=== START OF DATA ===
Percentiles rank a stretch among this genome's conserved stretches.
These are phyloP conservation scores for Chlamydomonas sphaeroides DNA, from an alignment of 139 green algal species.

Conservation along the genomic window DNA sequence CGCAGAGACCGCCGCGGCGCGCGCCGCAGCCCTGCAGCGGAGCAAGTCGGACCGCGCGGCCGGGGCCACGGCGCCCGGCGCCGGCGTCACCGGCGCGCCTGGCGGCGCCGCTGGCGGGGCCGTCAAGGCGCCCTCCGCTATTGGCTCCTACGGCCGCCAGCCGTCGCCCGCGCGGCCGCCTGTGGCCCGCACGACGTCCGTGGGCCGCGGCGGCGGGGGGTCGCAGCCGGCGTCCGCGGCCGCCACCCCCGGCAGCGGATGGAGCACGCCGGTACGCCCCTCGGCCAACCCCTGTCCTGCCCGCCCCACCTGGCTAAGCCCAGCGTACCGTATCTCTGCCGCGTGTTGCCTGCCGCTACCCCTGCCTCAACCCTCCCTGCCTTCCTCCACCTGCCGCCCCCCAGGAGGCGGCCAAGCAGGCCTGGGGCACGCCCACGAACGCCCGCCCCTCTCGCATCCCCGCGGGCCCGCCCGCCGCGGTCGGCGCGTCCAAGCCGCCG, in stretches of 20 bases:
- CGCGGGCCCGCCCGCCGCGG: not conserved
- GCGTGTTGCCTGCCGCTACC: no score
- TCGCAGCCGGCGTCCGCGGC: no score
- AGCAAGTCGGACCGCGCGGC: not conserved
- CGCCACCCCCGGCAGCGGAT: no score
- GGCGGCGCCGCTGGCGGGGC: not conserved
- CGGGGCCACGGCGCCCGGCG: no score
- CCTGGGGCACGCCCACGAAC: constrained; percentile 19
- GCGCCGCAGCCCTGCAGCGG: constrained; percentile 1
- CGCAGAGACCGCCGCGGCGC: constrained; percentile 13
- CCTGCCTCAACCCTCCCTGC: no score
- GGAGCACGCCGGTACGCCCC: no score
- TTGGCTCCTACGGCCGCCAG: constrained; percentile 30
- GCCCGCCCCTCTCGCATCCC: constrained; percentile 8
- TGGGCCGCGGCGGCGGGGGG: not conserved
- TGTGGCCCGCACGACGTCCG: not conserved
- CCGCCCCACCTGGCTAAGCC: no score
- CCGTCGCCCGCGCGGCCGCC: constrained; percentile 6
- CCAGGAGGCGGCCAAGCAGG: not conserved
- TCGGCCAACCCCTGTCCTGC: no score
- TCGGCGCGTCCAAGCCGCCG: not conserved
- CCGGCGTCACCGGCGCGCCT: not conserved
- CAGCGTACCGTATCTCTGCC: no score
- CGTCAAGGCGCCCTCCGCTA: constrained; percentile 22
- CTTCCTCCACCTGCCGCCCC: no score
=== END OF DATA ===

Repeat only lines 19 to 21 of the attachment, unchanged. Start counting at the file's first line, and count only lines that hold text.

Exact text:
- TGTGGCCCGCACGACGTCCG: not conserved
- CCGCCCCACCTGGCTAAGCC: no score
- CCGTCGCCCGCGCGGCCGCC: constrained; percentile 6